Governor of the Bank of Ghana (BoG) has re-affirmed president Akufo Addo comments that the International Monetary Fund (IMF) program would end next year.
The President at a news conference on six months in office noted that the IMF program would end in April 2018 and would not be extended “there is no question about the IMF program being extended beyond April 2018, and we want to complete it and move on”.
The Finance Ministry later in a statement maintains that the president’s comments did not mean that Ghana was pulling out of the IMF program.
Responding to JOYBUSINESS’ question during a press conference by Monetary Policy Committee (MPC), the governor said, “the president said we would end the program in April 2018 and I think it’s clear to everybody.”
“The finance minister has also noted that the 2018 budget would be set under IMF program so effectively that budget that would be carried forward to 2018 would be implemented,” he added.
Monetary Targets set under the IMF program.
Dr Addison said the monetary targets that have been set under the program should be seen as the country’s own targets aimed at stabilizing the monetary space rather than something that is being pushed on them by the IMF.
“These are targets that we would have put in place with or without an IMF program,” he said.
Delays by banks in responding to policy rate cuts.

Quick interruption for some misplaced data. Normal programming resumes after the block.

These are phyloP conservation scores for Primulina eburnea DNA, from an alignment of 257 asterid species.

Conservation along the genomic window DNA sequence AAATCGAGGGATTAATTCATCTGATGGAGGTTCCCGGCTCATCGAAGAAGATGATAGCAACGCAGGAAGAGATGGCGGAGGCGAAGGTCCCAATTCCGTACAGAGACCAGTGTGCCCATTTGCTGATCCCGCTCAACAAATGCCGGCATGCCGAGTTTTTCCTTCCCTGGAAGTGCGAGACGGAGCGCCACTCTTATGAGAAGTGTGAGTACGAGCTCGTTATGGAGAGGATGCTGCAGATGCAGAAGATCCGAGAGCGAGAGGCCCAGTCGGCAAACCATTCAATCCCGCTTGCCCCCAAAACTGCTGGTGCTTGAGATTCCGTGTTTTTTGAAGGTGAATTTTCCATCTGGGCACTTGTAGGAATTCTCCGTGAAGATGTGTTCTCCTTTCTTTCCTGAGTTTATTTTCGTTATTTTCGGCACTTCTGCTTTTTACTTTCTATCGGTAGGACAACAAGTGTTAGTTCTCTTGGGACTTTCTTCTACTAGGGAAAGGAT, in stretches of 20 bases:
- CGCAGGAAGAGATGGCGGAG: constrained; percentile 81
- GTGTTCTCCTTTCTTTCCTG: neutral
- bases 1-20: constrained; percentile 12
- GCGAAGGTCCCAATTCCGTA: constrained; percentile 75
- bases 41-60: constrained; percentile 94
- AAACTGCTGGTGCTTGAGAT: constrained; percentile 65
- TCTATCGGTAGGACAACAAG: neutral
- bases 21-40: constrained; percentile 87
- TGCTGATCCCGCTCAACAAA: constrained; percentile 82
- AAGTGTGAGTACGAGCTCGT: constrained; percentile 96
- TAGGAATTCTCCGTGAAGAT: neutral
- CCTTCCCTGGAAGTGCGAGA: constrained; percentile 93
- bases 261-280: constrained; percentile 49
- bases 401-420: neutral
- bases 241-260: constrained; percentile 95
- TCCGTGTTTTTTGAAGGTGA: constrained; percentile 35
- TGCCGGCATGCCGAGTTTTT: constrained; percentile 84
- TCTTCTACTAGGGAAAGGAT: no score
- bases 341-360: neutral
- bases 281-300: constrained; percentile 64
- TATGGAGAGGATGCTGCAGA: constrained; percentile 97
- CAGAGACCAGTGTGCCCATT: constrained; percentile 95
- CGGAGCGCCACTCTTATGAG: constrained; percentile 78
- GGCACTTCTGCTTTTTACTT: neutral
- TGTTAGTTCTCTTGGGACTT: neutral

The governor noted that the challenge has come about because a lot of commercial banks had initially locked their funds into long term facilities at a higher cost.
“They need to wait for these funds to mature for the necessary re-pricing or reduction in the average cost before they can really respond to interest rate reduction,” he said.
He explained that until the average cost of funds goes down, it would be difficult to witness that quick transition mechanism.
Dr Addison was however optimistic that the consistent reduction in the policy rate would influence the average cost of funds of funds for necessary adjustment to be done.
Getting tough with the banks
The governor promised that going forward the Central Bank would indeed be tough on commercial banks to ensure that the industry is sound.
He said BoG want to avoid situations where they overtake by events and prevent them to recognizing some non-performing loans in the industry.
“Going forward we hope standards would be maintained and if we do that I don’t think that we would be in a situation where we are suddenly confronted with numbers that we didn’t know we were sitting on,” he noted.